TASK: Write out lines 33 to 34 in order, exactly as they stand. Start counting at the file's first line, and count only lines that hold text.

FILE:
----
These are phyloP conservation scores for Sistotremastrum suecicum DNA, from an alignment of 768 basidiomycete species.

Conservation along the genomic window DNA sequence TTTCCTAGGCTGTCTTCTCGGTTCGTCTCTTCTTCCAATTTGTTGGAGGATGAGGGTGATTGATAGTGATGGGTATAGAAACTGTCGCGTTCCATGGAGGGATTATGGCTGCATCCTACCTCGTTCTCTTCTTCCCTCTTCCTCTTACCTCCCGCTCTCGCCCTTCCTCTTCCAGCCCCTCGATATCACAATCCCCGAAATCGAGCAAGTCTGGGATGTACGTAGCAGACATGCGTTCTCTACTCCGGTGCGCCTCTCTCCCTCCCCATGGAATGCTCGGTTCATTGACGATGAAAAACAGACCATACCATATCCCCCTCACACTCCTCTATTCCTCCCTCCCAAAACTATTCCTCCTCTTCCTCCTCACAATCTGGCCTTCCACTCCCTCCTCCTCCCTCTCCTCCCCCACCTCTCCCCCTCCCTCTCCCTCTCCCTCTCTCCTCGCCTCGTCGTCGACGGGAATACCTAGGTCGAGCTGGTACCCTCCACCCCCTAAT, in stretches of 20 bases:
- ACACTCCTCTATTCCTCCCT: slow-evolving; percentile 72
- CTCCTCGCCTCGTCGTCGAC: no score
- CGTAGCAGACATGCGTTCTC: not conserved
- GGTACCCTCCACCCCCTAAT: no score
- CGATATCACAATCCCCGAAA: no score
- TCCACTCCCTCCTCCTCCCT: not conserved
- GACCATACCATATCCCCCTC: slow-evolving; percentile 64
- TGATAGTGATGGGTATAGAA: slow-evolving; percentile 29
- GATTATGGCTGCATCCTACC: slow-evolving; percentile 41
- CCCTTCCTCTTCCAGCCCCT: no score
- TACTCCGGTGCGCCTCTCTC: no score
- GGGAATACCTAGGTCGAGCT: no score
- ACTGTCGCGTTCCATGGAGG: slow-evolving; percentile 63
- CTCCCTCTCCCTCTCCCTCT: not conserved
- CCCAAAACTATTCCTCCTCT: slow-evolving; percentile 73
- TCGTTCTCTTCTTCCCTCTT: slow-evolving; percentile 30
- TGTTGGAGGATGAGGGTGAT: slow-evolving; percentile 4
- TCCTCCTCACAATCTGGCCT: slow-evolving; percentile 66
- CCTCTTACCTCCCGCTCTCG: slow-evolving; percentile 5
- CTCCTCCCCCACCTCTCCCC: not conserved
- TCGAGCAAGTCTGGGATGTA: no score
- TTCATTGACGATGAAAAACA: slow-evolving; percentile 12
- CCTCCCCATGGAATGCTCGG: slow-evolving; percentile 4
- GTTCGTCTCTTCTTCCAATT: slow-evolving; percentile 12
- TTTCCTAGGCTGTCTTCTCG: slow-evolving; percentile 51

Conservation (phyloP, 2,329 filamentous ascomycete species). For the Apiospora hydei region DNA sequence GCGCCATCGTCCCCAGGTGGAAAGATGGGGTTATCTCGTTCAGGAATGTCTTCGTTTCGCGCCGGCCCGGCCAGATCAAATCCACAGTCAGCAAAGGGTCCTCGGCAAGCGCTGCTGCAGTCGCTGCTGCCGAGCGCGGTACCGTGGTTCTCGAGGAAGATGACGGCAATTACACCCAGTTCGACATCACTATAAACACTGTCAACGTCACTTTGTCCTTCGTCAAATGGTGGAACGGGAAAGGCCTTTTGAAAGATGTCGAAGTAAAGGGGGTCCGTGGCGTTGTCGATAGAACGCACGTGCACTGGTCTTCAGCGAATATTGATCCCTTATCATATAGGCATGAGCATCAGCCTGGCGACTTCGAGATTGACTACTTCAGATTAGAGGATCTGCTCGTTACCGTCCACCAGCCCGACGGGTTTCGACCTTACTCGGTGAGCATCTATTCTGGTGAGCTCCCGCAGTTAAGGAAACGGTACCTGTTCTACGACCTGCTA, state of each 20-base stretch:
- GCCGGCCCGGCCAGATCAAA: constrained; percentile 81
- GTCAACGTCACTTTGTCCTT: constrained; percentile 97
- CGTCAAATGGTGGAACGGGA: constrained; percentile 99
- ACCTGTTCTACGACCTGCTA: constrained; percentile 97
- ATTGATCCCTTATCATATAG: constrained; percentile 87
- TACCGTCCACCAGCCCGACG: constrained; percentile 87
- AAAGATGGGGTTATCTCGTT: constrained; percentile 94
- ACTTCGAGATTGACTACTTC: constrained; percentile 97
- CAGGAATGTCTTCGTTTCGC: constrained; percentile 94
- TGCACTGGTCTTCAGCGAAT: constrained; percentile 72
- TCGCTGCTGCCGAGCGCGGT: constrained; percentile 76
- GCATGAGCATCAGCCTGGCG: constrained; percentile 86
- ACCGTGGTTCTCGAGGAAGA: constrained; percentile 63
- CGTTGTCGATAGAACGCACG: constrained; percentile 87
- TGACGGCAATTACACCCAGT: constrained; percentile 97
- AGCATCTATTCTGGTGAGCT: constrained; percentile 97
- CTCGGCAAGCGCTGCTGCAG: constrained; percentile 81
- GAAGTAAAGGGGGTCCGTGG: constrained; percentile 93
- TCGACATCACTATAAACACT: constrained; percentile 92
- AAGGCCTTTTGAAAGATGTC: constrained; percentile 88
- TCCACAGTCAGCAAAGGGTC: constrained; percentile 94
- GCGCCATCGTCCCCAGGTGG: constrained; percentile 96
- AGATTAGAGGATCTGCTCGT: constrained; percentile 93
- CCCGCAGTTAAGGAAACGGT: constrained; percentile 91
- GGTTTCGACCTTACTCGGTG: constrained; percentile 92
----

- ATTGATCCCTTATCATATAG: constrained; percentile 87
- TACCGTCCACCAGCCCGACG: constrained; percentile 87